When you experience stress, you might also be more likely to engage in other behaviors, such as drinking alcohol or eating unhealthful food that can adversely affect blood pressure.
Several studies have explored how reducing stress can help lower blood pressure. Here are two evidence-based tips to try:
- Listen to soothing music: Calming music can help relax your nervous system. Research has shown it’s an effective complement to other blood pressure therapies
- Work less: Working a lot, and stressful work situations, in general, are linked to high blood pressure
Bottom line: Chronic stress can contribute to high blood pressure. Finding ways to manage stress can help.
7. Eat dark chocolate or cocoa
Here’s a piece of advice you can really get behind.
While eating massive amounts of dark chocolate probably won’t help your heart, small amounts may.
That’s because dark chocolate and cocoa powder are rich in flavonoids, which are plant compounds that cause blood vessels to dilate (25).
A review of studies found that flavonoid-rich cocoa improved several markers of heart health over the short term, including lowering blood pressure (25).
For the strongest effects, use non-alkalized cocoa powder, which is especially high in flavonoids and has no added sugars.
Bottom line: Dark chocolate and cocoa powder contain plant compounds that help relax blood vessels, lowering blood pressure.
8. Lose weight
In people with overweight, losing weight can make a big difference to heart health.
According to a 2016 study, losing 5% of your body mass could significantly lower high blood pressure (26).
In previous studies, losing 17.64 pounds (8 kilograms) was linked to lowering systolic blood pressure by 8.5 mm Hg and diastolic blood pressure by 6.5 mm Hg (27).
To put that in perspective, a healthy reading should be less than 120/80 mm Hg (4).
The effect is even greater when weight loss is paired with exercise (27).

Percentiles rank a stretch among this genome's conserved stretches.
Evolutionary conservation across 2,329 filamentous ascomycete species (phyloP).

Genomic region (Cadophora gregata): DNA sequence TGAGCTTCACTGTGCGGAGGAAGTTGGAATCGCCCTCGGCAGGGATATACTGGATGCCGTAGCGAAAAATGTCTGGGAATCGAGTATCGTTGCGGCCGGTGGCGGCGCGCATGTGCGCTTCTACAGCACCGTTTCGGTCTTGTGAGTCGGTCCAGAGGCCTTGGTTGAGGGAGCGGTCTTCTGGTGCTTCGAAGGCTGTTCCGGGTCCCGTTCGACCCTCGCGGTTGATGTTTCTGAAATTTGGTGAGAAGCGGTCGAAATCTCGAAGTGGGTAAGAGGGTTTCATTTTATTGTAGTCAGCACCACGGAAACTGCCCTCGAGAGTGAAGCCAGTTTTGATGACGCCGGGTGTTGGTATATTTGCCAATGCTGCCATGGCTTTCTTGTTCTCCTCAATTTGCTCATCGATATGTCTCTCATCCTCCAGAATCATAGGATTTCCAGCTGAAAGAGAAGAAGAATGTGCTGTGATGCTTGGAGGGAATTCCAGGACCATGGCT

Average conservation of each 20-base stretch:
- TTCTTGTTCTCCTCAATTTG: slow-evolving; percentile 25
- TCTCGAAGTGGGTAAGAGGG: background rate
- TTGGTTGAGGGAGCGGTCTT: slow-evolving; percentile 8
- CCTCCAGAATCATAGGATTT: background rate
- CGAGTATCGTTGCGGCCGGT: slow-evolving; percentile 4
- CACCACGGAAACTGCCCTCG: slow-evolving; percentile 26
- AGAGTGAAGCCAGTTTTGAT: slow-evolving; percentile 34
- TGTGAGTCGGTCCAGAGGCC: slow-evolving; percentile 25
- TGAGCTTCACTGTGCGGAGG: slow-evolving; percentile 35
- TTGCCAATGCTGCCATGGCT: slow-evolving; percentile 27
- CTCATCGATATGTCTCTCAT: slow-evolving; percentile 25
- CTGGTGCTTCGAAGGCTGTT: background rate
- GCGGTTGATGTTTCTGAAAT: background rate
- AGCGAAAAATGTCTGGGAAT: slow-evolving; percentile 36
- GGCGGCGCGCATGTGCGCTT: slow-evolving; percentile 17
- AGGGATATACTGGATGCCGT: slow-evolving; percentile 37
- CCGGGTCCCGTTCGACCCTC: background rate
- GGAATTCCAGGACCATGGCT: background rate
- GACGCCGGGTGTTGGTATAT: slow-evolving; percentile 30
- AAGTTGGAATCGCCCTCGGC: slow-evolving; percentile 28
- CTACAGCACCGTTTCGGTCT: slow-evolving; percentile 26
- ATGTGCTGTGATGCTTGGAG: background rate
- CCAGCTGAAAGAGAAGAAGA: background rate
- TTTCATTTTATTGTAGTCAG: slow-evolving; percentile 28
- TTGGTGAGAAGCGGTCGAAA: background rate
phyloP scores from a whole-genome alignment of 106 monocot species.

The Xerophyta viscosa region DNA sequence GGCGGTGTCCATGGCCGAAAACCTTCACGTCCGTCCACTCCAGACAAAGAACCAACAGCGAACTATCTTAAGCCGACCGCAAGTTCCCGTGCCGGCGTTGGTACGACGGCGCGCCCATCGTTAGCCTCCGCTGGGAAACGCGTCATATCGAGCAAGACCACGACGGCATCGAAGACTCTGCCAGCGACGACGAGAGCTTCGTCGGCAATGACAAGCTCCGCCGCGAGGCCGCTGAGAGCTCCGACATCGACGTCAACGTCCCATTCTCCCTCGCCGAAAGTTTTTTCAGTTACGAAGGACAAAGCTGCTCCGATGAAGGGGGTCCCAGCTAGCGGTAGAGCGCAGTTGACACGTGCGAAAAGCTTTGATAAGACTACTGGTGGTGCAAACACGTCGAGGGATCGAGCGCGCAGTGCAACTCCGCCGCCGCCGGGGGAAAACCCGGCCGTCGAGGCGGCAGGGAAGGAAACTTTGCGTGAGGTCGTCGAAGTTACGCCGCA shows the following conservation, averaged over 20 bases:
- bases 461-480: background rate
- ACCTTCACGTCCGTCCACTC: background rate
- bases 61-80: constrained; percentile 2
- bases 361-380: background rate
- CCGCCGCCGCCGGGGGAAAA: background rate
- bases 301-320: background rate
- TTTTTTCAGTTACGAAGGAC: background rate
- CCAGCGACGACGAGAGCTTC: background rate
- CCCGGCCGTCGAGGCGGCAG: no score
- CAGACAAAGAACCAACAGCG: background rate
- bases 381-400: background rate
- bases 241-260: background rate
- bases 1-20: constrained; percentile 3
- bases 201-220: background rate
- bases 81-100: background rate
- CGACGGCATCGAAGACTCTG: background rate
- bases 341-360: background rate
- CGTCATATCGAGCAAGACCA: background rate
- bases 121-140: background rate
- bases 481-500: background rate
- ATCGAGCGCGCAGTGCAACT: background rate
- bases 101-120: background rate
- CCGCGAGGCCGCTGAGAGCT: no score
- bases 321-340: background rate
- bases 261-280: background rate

Losing weight can help your blood vessels do a better job of expanding and contracting, making it easier for the left ventricle of the heart to pump blood.
Bottom line: Losing weight can significantly lower high blood pressure. This effect is even more significant when you exercise.
9. Quit smoking
Among the many reasons to quit smoking is that the habit is a strong risk factor for heart disease.
Every puff of cigarette smoke causes a slight, temporary increase in blood pressure. The chemicals in tobacco are also known to damage blood vessels.
Surprisingly, studies haven’t found a conclusive link between smoking and high blood pressure. Perhaps this is because smokers develop a tolerance over time (28).
Still, since both smoking and high blood pressure raise the risk of heart disease, quitting smoking can help lessen that risk.
Bottom line: There’s conflicting research about smoking and high blood pressure, but what is clear is that both increase the risk of heart disease.
10. Cut added sugar and refined carbs
There’s a growing body of research showing a link between added sugar and high blood pressure.
In the Framingham Women’s Health Study, women who drank even one soda per day had higher levels than those who drank less than one soda per day (32).
Another study found that having one less sugar-sweetened beverage per day was linked to lower blood pressure (33).
And it’s not just sugar — all refined carbs, such as the kind found in white flour — convert rapidly to sugar in your bloodstream and may cause problems.
Some studies have shown that low carb diets may also help reduce blood pressure.
One study on people undergoing statin therapy found that those who went on a 6-week, carb-restricted diet saw a greater improvement in blood pressure and other heart disease markers than people who did not restrict carbs (34).
Bottom line: Refined carbs, especially sugar, may raise blood pressure. Some studies have shown that low carb diets may help reduce your levels.
11. Eat berries
Berries are full of more than just juicy flavor.
They’re also packed with polyphenols, natural plant compounds that are good for your heart.
Polyphenols can reduce the risk of stroke, heart conditions, and diabetes, as well as improving blood pressure, insulin resistance, and systemic inflammation (34).
One study assigned people with high blood pressure to a low-polyphenol diet or a high-polyphenol diet containing berries, chocolate, fruits, and vegetables (35).
Those consuming berries and polyphenol-rich foods experienced improved markers of heart disease risk.